George Washington Papers

To George Washington from Henry Knox, 5 January 1791

From Henry Knox

War department 5th January 1791.


I have the honor to submit to you three reports upon the following subjects.

No: 1. Is a report upon the address of the representatives of the counties of Kentuckey and the other counties of Virginia bordering upon and contiguous to the Ohio as transmitted by general Charles Scott, in his letter of the fourth of December last.1

No. 2. Is a report upon the letter of his excellency the governor of Virginia dated the 29th of November last, containing a letter from the representatives of Russell county in the said state relative to its exposed situation to indian incursions, and also two letters from general Joseph Martin, one upon the subject of indian affairs, and the other relative to certain former complaints against himself.2

No: 3. Is a report upon a letter of his excellency the governor of Virginia, dated the 10th of December last, enclosing a joint memorial addressed to him of the Delegates of Ohio, Monongahalia, Harrison, Randolph, Kenhawa, Greenb[r]ier, Montgomery & Russell, counties on the Ohio.3 I have the honor to be Sir with the most perfect respect Your obedient humble servant,

H. Knox
Secy of War


1Charles Scott’s letter of 4 Dec. 1790, apparently addressed to GW, and the enclosed memorial from residents of Kentucky and other parts of western Virginia have not been found. In the enclosed report, dated 5 Jan. 1791, Knox wrote: “The Secretary of War, to whom the President of the United States was pleased to refer the address of the representatives of the Counties of Kentucky, and the other counties of Virginia bordering upon and contiguous to the Ohio, as transmitted by General Charles Scott⟨,⟩ in his letter dated the 4th of December last—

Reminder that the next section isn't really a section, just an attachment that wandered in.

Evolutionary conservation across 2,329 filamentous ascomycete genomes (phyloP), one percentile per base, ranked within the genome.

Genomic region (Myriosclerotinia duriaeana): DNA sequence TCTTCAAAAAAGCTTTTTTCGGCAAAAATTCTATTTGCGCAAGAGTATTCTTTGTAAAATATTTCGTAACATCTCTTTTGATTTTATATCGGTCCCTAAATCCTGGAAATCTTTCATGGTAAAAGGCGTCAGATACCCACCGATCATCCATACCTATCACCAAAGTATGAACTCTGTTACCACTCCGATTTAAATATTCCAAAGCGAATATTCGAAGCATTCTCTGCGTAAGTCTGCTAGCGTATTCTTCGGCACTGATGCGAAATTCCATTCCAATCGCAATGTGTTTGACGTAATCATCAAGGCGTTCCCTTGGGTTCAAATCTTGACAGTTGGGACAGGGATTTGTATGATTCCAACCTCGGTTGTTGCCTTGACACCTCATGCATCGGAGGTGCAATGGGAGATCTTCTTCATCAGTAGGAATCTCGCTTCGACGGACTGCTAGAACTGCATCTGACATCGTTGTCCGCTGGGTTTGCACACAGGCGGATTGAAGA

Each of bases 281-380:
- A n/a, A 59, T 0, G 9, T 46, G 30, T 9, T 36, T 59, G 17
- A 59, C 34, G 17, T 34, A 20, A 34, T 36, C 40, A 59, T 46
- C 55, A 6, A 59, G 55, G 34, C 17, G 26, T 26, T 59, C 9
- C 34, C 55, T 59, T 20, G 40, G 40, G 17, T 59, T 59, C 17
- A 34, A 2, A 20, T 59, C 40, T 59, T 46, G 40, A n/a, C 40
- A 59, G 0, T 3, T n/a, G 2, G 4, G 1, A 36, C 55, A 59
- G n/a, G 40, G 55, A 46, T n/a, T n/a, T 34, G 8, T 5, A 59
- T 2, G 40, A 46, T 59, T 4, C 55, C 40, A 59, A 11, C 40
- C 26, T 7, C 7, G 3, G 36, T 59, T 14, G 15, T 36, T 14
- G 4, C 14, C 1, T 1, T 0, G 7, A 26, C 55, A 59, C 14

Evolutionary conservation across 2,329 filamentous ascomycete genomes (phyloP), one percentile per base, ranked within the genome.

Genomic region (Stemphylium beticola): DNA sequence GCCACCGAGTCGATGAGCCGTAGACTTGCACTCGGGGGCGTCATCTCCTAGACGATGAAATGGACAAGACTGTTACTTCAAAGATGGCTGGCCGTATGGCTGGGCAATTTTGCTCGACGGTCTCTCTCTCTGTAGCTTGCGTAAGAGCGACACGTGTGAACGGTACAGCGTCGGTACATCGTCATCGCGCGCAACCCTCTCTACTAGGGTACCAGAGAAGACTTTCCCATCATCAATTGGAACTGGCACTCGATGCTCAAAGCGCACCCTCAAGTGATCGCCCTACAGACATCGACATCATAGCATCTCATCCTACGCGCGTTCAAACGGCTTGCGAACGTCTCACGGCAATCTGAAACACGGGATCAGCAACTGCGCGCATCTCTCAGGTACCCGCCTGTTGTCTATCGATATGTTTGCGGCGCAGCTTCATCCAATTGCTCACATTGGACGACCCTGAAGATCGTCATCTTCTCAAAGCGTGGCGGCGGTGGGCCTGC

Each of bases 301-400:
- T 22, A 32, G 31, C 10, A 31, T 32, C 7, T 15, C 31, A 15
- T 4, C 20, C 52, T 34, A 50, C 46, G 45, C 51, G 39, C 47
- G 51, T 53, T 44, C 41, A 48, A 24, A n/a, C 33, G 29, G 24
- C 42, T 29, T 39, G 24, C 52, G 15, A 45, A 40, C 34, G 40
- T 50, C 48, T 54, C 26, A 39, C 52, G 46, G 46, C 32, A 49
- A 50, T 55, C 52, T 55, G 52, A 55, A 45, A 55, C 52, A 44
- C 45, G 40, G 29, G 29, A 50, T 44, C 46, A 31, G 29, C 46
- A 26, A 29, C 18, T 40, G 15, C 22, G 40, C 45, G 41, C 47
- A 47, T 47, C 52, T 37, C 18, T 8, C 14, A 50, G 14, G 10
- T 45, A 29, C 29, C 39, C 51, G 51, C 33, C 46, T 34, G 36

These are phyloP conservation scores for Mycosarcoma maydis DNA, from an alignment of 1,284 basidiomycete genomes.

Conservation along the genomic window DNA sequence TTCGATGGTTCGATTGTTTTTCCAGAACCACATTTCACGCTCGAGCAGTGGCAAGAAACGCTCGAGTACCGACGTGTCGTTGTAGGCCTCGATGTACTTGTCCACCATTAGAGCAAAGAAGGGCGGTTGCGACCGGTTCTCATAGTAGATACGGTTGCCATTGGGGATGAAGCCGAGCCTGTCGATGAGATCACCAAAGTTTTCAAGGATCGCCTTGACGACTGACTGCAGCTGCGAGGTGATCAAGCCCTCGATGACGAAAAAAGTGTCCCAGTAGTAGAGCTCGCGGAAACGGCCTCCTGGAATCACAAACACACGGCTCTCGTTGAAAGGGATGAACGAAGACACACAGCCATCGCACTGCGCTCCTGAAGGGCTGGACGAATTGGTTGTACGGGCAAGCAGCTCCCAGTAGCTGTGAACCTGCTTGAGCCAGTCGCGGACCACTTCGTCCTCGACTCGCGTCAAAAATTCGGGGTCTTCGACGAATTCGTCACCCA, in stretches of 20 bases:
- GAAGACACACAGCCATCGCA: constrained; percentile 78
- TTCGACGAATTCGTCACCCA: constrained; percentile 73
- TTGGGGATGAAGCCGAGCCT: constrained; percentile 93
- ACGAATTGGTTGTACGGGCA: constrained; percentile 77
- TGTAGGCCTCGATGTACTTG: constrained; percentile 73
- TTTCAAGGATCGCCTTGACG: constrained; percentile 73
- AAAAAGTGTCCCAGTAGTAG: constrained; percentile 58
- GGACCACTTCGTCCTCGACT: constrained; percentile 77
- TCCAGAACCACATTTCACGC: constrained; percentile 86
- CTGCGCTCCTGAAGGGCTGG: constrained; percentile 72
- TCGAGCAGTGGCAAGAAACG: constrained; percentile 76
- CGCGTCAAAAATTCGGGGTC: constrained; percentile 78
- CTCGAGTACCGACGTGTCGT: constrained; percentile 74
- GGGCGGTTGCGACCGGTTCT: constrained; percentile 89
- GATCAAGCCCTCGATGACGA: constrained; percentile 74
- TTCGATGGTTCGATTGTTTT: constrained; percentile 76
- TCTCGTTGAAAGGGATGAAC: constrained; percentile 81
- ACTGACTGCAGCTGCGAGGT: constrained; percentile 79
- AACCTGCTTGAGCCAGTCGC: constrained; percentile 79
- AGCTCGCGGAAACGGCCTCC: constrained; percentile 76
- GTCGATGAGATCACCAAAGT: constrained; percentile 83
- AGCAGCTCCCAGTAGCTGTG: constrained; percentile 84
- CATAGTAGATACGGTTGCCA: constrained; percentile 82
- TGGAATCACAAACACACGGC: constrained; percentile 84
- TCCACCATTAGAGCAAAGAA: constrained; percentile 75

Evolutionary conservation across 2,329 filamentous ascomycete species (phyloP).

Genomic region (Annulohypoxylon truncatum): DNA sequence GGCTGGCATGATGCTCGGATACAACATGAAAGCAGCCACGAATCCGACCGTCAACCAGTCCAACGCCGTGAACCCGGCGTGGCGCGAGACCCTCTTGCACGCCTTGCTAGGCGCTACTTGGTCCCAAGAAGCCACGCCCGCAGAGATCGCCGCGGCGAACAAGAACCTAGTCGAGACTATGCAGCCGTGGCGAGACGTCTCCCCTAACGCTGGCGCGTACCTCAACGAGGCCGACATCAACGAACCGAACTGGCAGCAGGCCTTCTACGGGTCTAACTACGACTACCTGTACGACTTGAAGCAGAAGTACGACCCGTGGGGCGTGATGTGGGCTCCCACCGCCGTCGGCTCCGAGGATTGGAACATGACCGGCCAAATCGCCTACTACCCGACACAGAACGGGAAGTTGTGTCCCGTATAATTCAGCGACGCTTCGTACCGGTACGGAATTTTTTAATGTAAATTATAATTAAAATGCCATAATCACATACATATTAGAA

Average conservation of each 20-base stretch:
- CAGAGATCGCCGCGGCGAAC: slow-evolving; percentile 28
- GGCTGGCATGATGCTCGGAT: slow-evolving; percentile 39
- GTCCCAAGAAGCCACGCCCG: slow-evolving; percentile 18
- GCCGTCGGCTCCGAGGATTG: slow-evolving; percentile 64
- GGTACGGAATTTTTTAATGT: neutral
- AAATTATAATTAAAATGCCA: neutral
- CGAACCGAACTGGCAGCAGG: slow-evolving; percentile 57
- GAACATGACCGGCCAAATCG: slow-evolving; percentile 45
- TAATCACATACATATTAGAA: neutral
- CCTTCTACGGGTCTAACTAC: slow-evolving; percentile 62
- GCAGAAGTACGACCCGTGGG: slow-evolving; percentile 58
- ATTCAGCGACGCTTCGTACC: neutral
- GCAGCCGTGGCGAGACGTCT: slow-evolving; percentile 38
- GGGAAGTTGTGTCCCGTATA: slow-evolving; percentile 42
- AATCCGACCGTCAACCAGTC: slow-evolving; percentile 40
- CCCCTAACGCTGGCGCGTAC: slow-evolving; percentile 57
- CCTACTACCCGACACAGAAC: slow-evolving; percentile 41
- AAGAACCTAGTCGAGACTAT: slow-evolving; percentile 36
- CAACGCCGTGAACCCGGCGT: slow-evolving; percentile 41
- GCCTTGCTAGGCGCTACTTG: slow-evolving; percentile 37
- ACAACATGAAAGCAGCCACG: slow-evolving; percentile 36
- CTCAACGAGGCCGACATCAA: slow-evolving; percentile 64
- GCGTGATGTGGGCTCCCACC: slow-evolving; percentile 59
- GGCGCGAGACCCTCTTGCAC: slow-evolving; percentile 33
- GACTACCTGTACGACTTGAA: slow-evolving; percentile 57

“That the said representatives state in a respectful manner their opinion upon indian affairs—That in indian warfare, offensive or defensive, regular officers and regular soldiers do not answer the desired effect—That an intermixture of them with militia promises nothing better.

“That militia officers and privates having their all at stake, and well accustomed to rifles, and the indian mode of warfare are preferable to the best regular troops, armed with muskets.

“Their wish is therefore to be commanded by their own officers, and they pray that the President of the United States would appoint such of them as he may think fit, to take the command and that they may as soon as possible march out and check the triumphing enemy.

“That they take the freedom to mention, that for the appointment of a Major General and two Brigadiers, Charles Scott, Benjamin Logan and Isaac Shelby would be highly pleasing.

“The Secretary of War, observes⟨,⟩ that as the signers to the address seem to constitute almost if not entirely the whole of the representatives of Kentucky and the counties of Virginia lying upon and contiguous to the river Ohio, that it would be proper to give it an answer, and therefore he submits the following draft—


“‘The President of the United States has directed me to inform you, that he has received your address, as transmitted by General Scott in his letter of the 4th of last month, and to assure you that it affords him great satisfaction, to receive the undisguised sentiments of any parts of the community, upon the subject of public affairs⟨,⟩ more especially in cases in which they are deeply interested.

“‘Without deciding at present upon the principles you suggest, he will keep the protection of the frontiers steadily in his view, and use the means in his power according to his best judgement—And, in any arrangements which may be ultimately decided upon, he promises himself the fullest support from the good people of Kentucky and the counties of Virginia lying along the Ohio’” (DLC:GW).